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Reliance Industries Limited Versus Union of India

2015 (11) TMI 138 - GUJARAT HIGH COURT

Demand of interest of differential duty - Finalization of Provisional assessment - maintainability of writ petition - Imports made prior to insertion of sub-section (3) of Section 18 of the Customs Act, 1962 - Held that:- it is the case of the petitioner that the adjudicating authority has not acted in accordance with the provisions of the Customs Act and in defiance of the law laid down by the jurisdictional High Court. On the facts as emerging from the record, and for the reasons that follow, .....

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of the Act not less than nine times, the adjudicating authority seems to have wished away the question as regards applicability of the provisions of section 18(3) of the Act and the decisions interpreting the said provision on which reliance had been placed by the petitioner.

The revenue officers are bound by the decisions of the higher authorities and cannot refuse to follow the same on the ground that the same is not acceptable to the department. The Supreme Court has also taken car .....

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isions of sub-section (3) of section 18 of the Act, and resort has been made to section 28 only for the purpose of recovery of such amount. Under the circumstances, unless it is held that the petitioner is liable to pay interest on the differential duty under section 18(3) of the Act, the question of making any recovery of such interest amount under section 28 of the Customs Act would not arise. The impugned order, which proceeds on the basis that the recovery is only to be made under section 28 .....

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present case wherein the controversy involved stands concluded by a decision of the jurisdictional High Court in the case of Commissioner of Customs (Preventive) v. Goyal Traders (2011 (8) TMI 720 - Gujarat High Court ), which stands affirmed by the Supreme Court in the case of Jaswal Neco Ltd. v. Commissioner of Customs, Visakhapatnam (2015 (8) TMI 243 - SUPREME COURT), no fruitful purpose would be served by relegating the petitioner, either to the adjudicating authority for deciding the matter .....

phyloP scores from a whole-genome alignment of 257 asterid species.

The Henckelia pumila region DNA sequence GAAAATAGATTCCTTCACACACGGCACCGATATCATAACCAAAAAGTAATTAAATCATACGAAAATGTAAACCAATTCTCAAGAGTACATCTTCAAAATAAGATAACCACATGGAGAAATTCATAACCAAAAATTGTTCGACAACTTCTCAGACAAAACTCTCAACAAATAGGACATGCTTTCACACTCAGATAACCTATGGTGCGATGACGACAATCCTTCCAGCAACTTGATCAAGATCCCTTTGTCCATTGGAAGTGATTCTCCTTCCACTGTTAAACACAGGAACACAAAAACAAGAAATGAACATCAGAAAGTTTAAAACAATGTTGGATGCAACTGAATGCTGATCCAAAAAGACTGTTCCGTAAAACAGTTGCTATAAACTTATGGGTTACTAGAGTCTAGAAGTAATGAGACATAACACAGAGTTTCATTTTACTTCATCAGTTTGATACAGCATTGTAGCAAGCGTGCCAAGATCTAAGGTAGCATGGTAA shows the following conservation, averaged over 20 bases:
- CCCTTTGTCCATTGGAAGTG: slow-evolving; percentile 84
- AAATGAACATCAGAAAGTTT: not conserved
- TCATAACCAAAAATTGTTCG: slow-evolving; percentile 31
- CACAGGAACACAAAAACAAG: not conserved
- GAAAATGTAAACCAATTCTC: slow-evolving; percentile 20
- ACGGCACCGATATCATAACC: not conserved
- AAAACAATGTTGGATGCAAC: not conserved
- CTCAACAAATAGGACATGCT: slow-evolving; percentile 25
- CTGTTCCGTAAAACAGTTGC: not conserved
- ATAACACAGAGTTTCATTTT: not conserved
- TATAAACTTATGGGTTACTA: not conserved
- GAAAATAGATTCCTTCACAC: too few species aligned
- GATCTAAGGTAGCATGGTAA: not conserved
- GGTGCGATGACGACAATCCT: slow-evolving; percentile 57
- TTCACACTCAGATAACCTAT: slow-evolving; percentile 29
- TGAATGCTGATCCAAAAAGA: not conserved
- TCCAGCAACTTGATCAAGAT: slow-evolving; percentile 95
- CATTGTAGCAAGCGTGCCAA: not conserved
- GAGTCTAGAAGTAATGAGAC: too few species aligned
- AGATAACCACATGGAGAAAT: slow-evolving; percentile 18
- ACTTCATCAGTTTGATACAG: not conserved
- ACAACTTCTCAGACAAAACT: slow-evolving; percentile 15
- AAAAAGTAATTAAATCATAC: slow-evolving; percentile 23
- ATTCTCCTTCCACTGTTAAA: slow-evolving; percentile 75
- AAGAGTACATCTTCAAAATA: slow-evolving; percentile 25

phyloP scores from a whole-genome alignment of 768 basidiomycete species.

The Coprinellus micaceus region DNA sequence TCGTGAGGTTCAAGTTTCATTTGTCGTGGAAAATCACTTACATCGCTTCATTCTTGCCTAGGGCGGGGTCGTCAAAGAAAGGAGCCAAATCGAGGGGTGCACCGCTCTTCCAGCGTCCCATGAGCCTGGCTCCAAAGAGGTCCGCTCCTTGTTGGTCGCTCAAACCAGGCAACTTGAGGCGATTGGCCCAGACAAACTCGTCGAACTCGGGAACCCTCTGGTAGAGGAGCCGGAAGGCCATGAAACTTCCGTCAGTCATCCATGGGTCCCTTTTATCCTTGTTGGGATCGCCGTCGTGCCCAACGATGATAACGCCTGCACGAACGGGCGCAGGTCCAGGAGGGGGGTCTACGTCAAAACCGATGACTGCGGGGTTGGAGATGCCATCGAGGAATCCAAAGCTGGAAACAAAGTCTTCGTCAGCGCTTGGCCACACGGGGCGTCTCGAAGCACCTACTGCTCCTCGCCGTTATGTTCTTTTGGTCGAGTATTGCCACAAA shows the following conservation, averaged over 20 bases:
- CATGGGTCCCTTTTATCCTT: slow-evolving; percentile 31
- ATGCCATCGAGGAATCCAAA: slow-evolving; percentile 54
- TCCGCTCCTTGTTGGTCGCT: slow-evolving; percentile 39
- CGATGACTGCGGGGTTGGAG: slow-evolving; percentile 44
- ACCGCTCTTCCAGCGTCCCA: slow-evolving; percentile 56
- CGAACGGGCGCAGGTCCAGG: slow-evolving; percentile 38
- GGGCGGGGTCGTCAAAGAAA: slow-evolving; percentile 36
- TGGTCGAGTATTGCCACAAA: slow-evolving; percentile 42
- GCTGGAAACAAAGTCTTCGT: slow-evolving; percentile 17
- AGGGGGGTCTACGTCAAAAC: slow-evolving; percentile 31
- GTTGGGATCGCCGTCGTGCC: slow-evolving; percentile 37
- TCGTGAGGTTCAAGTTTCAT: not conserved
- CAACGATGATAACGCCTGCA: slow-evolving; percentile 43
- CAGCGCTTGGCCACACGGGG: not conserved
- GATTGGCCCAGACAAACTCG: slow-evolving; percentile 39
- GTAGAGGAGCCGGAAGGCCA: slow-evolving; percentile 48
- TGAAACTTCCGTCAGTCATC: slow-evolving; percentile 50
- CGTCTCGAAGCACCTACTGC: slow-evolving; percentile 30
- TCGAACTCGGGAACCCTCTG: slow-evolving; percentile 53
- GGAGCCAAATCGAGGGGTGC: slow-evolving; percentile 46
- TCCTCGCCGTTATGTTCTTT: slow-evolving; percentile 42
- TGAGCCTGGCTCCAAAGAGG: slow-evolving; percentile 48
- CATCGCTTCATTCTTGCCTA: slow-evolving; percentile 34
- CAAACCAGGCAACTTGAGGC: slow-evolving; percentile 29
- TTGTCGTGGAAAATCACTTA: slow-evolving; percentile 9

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el waives service of notice of rule on behalf of the respondent. Having regard to the controversy involved in the present case, which lies in a very narrow compass, with the consent of the learned counsel for the respective parties, the matter was taken up for final hearing today. 2. The first petitioner, a company engaged in the refining of crude petroleum oil and the second petitioner, the Sr. General Manager of the first petitioner, have by this petition under Article 226 of the Constitution .....

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the customs bonded warehousing located within the jurisdiction of the Commissioner of Customs and Central Excise, Rajkot, the second respondent herein. The goods were thereafter removed from the warehouse by filing ex-bond Bills of Entry for home consumption clearance. The ex-bonds Bills of Entry were subjected to provisional assessment under section 18(1) of the Customs Act, 1962 (hereinafter referred to as the Act ). The said provisional assessments were made during the period December, 1999 .....

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nagar by letters dated 5.1.2012 and 21.2.2012 called upon the petitioner to pay interest on such duty in terms of the provisions of section 18(3) of the Act. In response thereto, the first petitioner by its letter dated 18.6.2012, pointed out to the Superintendent of Customs and Excise that the provisional assessments had been made prior to 13.7.2006, when, for the first time a provision was introduced by way of sub-section (3) to section 18 of the Act for charging interest on duty consequent up .....

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es where the provisional assessment had been made prior to the introduction of such provision. 5. A show cause notice dated 11.12.2012 came to be issued by the second respondent to the petitioner under section 28 of the Act, proposing to hold the petitioner liable to pay interest amounting to ₹ 17,55,20,841/- under sub-section (3) of section 18 of the Act on the differential duty paid by the first petitioner consequent on finalisation of the provisional assessments. In response to the show .....